Sixty-seven ballots were challenged by Amazon or the ALU, which wasn’t enough to affect the outcome of the vote. About 57% of the more than 8,300 workers on the voter list cast their ballot.

Despite victory in the union vote, Smalls blames Amazon for the overall results, saying the winning percentage would have been higher if the corporation hadn’t discouraged the unionization among employees.

PHOTO: Workers stand in line to cast ballots for a union election at Amazon's JFK8 distribution center, in the Staten Island borough of New York, March 25, 2022.
Workers stand in line to cast ballots for a union election at Amazon's JFK8 distribution center, in the Staten Island borough of New York, March 25, 2022.
Brendan Mcdermid/Reuters, FILE

“Amazon spends millions of dollars on union busting; they put these workers into captive audiences 24/7. Workers go to these trainings where there's drilled anti-union propaganda all day and all night,” Smalls claimed.

Amazon did not immediately respond to ABC News’ request for comment on Smalls’ claims.

After the historic union vote, Amazon posted the following statement on its website: “We’re disappointed with the outcome of the election in Staten Island because we believe having a direct relationship with the company is best for our employees. We’re evaluating our options, including filing objections based on the inappropriate and undue influence by the NLRB that we and others (including the National Retail Federation and U.S. Chamber of Commerce) witnessed in this election.”

PHOTO: Staten Island-based Amazon.com Inc distribution center union organizer Chris Smalls (C) addresses members of the media after their victory results regarding the vote to unionize in Brooklyn, N.Y., April 1, 2022.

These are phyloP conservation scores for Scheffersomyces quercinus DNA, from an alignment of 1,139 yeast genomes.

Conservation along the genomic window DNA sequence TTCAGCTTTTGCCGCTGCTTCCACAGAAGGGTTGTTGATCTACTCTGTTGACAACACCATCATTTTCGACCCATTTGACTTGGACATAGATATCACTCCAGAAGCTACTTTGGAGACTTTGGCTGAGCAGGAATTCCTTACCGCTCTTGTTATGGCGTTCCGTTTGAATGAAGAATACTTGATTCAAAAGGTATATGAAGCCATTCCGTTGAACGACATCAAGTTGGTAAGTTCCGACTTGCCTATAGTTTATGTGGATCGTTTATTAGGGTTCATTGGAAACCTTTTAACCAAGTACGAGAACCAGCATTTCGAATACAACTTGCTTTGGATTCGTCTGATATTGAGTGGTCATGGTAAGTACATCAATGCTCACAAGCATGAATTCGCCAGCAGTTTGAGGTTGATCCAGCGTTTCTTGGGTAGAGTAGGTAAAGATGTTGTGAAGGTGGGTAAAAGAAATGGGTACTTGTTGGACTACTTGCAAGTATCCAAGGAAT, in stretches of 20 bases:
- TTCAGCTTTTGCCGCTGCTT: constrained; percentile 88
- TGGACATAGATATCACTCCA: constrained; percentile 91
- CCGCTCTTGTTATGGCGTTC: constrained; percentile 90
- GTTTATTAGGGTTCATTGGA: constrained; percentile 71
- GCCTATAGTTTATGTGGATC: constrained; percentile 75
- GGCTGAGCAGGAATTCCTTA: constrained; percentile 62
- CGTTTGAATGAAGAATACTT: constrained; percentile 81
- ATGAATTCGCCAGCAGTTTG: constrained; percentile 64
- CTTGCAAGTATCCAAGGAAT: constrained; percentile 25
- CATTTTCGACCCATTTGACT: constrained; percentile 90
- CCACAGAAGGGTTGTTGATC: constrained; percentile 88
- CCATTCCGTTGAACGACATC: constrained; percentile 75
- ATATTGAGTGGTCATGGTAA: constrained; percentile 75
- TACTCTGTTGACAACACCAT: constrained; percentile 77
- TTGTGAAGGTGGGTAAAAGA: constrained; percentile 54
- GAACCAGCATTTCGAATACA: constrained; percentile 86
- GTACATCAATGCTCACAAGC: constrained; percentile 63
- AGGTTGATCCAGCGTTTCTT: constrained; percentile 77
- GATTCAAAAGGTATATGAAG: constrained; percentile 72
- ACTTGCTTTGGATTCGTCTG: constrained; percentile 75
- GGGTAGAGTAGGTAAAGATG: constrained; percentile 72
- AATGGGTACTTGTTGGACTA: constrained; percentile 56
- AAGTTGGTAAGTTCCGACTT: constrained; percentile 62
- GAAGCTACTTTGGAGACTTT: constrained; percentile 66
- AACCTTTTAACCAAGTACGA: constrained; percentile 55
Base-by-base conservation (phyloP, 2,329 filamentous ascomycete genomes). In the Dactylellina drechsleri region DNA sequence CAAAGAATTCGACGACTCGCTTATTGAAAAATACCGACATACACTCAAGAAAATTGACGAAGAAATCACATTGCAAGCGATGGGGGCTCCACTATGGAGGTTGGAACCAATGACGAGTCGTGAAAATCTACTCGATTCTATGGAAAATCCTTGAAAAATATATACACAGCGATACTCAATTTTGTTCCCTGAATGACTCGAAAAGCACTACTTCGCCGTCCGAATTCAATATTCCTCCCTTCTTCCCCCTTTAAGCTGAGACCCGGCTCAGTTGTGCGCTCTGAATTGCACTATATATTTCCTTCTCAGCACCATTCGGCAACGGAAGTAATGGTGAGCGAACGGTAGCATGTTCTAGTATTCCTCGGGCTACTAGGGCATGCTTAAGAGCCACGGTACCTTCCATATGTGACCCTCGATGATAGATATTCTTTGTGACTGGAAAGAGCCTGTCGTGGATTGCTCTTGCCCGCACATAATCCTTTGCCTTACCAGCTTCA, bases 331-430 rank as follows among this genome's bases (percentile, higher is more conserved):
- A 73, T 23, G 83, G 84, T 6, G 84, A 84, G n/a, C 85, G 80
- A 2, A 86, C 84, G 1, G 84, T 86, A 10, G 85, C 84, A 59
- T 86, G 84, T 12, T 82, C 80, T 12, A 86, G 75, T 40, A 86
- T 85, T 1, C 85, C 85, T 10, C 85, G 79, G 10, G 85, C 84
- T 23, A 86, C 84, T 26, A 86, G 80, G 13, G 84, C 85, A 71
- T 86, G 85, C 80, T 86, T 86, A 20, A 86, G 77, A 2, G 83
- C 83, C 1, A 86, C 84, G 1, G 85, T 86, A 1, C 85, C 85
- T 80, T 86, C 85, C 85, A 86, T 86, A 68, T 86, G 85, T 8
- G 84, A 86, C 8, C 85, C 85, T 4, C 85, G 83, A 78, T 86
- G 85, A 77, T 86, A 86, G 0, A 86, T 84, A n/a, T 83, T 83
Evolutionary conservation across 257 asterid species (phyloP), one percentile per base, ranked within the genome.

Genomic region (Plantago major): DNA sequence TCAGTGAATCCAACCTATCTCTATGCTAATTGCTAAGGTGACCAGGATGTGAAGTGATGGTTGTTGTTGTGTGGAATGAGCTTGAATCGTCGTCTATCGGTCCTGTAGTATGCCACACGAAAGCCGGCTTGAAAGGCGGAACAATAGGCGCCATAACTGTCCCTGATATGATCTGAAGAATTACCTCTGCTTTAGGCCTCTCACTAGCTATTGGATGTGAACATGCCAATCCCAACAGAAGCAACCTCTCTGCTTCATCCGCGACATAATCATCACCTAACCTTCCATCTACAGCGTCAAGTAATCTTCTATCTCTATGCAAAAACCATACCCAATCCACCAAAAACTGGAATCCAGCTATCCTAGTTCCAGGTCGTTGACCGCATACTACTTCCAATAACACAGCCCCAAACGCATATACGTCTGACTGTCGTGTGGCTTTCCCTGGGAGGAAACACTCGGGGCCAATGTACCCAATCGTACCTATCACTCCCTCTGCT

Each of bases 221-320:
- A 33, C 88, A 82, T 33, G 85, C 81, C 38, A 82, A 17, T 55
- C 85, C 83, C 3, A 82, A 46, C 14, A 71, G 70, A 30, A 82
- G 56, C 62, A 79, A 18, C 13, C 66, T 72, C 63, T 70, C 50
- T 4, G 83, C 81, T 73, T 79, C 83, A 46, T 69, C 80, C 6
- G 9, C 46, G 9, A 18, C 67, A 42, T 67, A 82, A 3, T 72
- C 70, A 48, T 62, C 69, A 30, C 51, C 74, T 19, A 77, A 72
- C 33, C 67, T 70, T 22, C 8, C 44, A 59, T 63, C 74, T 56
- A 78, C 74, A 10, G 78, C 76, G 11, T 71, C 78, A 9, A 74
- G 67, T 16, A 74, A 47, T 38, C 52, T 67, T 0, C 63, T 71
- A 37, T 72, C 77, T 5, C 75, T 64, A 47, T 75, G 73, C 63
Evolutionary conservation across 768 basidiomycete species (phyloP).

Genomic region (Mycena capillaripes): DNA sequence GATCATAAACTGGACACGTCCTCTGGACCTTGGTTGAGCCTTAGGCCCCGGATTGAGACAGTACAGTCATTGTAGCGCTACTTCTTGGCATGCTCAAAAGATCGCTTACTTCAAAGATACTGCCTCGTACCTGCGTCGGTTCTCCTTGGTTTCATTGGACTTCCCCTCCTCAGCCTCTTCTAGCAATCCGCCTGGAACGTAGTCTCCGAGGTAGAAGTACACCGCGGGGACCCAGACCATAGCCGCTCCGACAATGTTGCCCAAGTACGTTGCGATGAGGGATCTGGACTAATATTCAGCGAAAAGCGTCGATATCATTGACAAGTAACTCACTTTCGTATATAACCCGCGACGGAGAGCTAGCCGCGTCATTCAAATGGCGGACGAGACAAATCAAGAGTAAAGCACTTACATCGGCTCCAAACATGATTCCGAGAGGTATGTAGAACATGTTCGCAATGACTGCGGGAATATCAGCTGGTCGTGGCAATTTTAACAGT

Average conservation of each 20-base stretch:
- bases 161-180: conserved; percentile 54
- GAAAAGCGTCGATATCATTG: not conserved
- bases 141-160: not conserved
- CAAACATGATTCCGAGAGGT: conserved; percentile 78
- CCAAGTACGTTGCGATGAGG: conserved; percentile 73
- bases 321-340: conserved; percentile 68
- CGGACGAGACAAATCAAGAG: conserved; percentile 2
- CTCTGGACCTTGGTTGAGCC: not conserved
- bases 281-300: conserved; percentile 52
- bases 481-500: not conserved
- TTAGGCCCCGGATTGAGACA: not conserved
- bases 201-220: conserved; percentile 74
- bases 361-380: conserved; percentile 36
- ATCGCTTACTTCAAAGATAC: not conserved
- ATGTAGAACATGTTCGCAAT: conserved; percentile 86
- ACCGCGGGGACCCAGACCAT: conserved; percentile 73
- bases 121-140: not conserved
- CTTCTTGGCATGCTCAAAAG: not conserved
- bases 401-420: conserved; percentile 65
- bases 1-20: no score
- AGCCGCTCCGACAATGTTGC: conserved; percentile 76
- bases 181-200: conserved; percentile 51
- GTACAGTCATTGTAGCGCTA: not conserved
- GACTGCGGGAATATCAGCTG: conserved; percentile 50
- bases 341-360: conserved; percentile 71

Staten Island-based Amazon.com Inc distribution center union organizer Chris Smalls (C) addresses members of the media after their victory results regarding the vote to unionize at the National Labor Relations Board (NLRB) offices in Brooklyn, N.Y., April 1, 2022.
Jason Szenes/EPA via Shutterstock

Smalls responded to the statement during his interview with ABC News Live, saying “the workers spoke for themselves.”

“To be disappointed that their own workers voted yes is utterly ridiculous if you asked me. And the workers said that they want a union and they voted in that favor, and that they should just acknowledge that, and accept that, and recognize the union in Staten Island,” Smalls added.

Since the vote on April 1, Smalls said he’s heard from Amazon workers across the U.S., asking for help with organizing a union at their warehouses. But right now, the ALU has its hands full with the New York warehouse and a neighboring facility slated to have a separate union election later this month.

The ALU is also preparing for a challenging negotiation process for a labor contract. The group has demanded Amazon officials come to the table in early May, but experts say the retail giant, which has signaled plans to challenge the election, could stall the process.